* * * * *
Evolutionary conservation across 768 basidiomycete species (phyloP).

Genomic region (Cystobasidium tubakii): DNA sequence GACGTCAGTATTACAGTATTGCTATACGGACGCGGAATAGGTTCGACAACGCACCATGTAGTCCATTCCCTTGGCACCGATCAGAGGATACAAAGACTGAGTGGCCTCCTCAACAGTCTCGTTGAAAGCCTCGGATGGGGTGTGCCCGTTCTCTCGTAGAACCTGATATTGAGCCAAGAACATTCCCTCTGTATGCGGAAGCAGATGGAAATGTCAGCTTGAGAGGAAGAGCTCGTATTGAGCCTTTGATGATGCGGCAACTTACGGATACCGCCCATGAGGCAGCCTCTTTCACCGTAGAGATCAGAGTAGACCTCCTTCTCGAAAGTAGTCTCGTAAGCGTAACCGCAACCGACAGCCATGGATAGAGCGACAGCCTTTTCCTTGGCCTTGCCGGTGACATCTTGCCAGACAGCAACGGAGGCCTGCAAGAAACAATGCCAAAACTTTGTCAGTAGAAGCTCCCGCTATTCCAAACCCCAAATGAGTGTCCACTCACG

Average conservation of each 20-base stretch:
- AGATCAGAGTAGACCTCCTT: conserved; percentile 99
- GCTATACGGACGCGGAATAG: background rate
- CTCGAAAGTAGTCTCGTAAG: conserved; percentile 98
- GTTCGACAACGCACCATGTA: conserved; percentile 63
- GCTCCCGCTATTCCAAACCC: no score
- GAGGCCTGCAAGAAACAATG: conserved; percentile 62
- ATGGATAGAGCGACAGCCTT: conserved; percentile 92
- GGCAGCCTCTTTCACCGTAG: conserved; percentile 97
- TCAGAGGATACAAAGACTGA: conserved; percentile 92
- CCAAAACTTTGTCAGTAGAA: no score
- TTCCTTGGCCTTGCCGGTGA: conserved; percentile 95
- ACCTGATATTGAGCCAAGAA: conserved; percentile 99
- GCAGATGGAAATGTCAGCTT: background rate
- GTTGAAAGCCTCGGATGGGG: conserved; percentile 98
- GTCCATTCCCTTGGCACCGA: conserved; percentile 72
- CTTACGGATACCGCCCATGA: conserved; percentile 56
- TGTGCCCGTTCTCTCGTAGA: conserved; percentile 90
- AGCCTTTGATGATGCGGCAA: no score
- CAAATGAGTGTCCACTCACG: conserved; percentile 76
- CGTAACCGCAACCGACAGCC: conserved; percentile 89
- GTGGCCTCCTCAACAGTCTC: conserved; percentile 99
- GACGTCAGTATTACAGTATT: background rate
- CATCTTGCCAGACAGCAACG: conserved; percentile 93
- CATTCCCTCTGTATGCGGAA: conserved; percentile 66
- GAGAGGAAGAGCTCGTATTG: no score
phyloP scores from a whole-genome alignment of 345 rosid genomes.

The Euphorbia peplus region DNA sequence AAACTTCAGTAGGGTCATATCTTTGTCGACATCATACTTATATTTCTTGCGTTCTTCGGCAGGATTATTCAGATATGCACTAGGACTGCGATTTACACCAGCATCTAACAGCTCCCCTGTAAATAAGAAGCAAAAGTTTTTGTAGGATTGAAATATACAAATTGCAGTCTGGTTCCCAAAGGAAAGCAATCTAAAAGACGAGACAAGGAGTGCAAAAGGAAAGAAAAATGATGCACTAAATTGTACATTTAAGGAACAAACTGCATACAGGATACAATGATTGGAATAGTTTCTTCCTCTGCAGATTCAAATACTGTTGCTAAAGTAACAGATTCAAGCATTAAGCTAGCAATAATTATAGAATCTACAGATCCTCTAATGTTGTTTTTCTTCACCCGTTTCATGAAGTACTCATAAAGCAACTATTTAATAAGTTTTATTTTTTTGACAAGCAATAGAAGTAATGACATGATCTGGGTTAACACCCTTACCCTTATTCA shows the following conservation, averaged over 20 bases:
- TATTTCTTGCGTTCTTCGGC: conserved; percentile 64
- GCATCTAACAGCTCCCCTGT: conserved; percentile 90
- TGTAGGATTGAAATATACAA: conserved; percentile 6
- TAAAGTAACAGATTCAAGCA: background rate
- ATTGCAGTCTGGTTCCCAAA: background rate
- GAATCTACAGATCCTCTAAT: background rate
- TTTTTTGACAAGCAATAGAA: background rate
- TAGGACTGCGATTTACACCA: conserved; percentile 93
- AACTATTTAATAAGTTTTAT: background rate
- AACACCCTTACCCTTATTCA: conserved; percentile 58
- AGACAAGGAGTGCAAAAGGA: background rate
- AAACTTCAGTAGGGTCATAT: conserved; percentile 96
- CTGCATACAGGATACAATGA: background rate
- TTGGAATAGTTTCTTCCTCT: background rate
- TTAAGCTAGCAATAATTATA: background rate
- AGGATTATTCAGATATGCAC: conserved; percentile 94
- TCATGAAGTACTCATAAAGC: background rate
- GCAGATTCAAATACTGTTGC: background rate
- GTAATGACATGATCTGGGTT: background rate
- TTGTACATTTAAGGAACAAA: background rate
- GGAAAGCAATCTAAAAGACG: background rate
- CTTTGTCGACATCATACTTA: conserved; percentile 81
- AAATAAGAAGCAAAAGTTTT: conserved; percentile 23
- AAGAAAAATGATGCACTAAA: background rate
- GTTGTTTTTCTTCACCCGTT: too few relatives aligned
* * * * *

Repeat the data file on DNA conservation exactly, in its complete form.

Evolutionary conservation across 768 basidiomycete species (phyloP).

Genomic region (Cystobasidium tubakii): DNA sequence GACGTCAGTATTACAGTATTGCTATACGGACGCGGAATAGGTTCGACAACGCACCATGTAGTCCATTCCCTTGGCACCGATCAGAGGATACAAAGACTGAGTGGCCTCCTCAACAGTCTCGTTGAAAGCCTCGGATGGGGTGTGCCCGTTCTCTCGTAGAACCTGATATTGAGCCAAGAACATTCCCTCTGTATGCGGAAGCAGATGGAAATGTCAGCTTGAGAGGAAGAGCTCGTATTGAGCCTTTGATGATGCGGCAACTTACGGATACCGCCCATGAGGCAGCCTCTTTCACCGTAGAGATCAGAGTAGACCTCCTTCTCGAAAGTAGTCTCGTAAGCGTAACCGCAACCGACAGCCATGGATAGAGCGACAGCCTTTTCCTTGGCCTTGCCGGTGACATCTTGCCAGACAGCAACGGAGGCCTGCAAGAAACAATGCCAAAACTTTGTCAGTAGAAGCTCCCGCTATTCCAAACCCCAAATGAGTGTCCACTCACG

Average conservation of each 20-base stretch:
- AGATCAGAGTAGACCTCCTT: conserved; percentile 99
- GCTATACGGACGCGGAATAG: background rate
- CTCGAAAGTAGTCTCGTAAG: conserved; percentile 98
- GTTCGACAACGCACCATGTA: conserved; percentile 63
- GCTCCCGCTATTCCAAACCC: no score
- GAGGCCTGCAAGAAACAATG: conserved; percentile 62
- ATGGATAGAGCGACAGCCTT: conserved; percentile 92
- GGCAGCCTCTTTCACCGTAG: conserved; percentile 97
- TCAGAGGATACAAAGACTGA: conserved; percentile 92
- CCAAAACTTTGTCAGTAGAA: no score
- TTCCTTGGCCTTGCCGGTGA: conserved; percentile 95
- ACCTGATATTGAGCCAAGAA: conserved; percentile 99
- GCAGATGGAAATGTCAGCTT: background rate
- GTTGAAAGCCTCGGATGGGG: conserved; percentile 98
- GTCCATTCCCTTGGCACCGA: conserved; percentile 72
- CTTACGGATACCGCCCATGA: conserved; percentile 56
- TGTGCCCGTTCTCTCGTAGA: conserved; percentile 90
- AGCCTTTGATGATGCGGCAA: no score
- CAAATGAGTGTCCACTCACG: conserved; percentile 76
- CGTAACCGCAACCGACAGCC: conserved; percentile 89
- GTGGCCTCCTCAACAGTCTC: conserved; percentile 99
- GACGTCAGTATTACAGTATT: background rate
- CATCTTGCCAGACAGCAACG: conserved; percentile 93
- CATTCCCTCTGTATGCGGAA: conserved; percentile 66
- GAGAGGAAGAGCTCGTATTG: no score
phyloP scores from a whole-genome alignment of 345 rosid genomes.

The Euphorbia peplus region DNA sequence AAACTTCAGTAGGGTCATATCTTTGTCGACATCATACTTATATTTCTTGCGTTCTTCGGCAGGATTATTCAGATATGCACTAGGACTGCGATTTACACCAGCATCTAACAGCTCCCCTGTAAATAAGAAGCAAAAGTTTTTGTAGGATTGAAATATACAAATTGCAGTCTGGTTCCCAAAGGAAAGCAATCTAAAAGACGAGACAAGGAGTGCAAAAGGAAAGAAAAATGATGCACTAAATTGTACATTTAAGGAACAAACTGCATACAGGATACAATGATTGGAATAGTTTCTTCCTCTGCAGATTCAAATACTGTTGCTAAAGTAACAGATTCAAGCATTAAGCTAGCAATAATTATAGAATCTACAGATCCTCTAATGTTGTTTTTCTTCACCCGTTTCATGAAGTACTCATAAAGCAACTATTTAATAAGTTTTATTTTTTTGACAAGCAATAGAAGTAATGACATGATCTGGGTTAACACCCTTACCCTTATTCA shows the following conservation, averaged over 20 bases:
- TATTTCTTGCGTTCTTCGGC: conserved; percentile 64
- GCATCTAACAGCTCCCCTGT: conserved; percentile 90
- TGTAGGATTGAAATATACAA: conserved; percentile 6
- TAAAGTAACAGATTCAAGCA: background rate
- ATTGCAGTCTGGTTCCCAAA: background rate
- GAATCTACAGATCCTCTAAT: background rate
- TTTTTTGACAAGCAATAGAA: background rate
- TAGGACTGCGATTTACACCA: conserved; percentile 93
- AACTATTTAATAAGTTTTAT: background rate
- AACACCCTTACCCTTATTCA: conserved; percentile 58
- AGACAAGGAGTGCAAAAGGA: background rate
- AAACTTCAGTAGGGTCATAT: conserved; percentile 96
- CTGCATACAGGATACAATGA: background rate
- TTGGAATAGTTTCTTCCTCT: background rate
- TTAAGCTAGCAATAATTATA: background rate
- AGGATTATTCAGATATGCAC: conserved; percentile 94
- TCATGAAGTACTCATAAAGC: background rate
- GCAGATTCAAATACTGTTGC: background rate
- GTAATGACATGATCTGGGTT: background rate
- TTGTACATTTAAGGAACAAA: background rate
- GGAAAGCAATCTAAAAGACG: background rate
- CTTTGTCGACATCATACTTA: conserved; percentile 81
- AAATAAGAAGCAAAAGTTTT: conserved; percentile 23
- AAGAAAAATGATGCACTAAA: background rate
- GTTGTTTTTCTTCACCCGTT: too few relatives aligned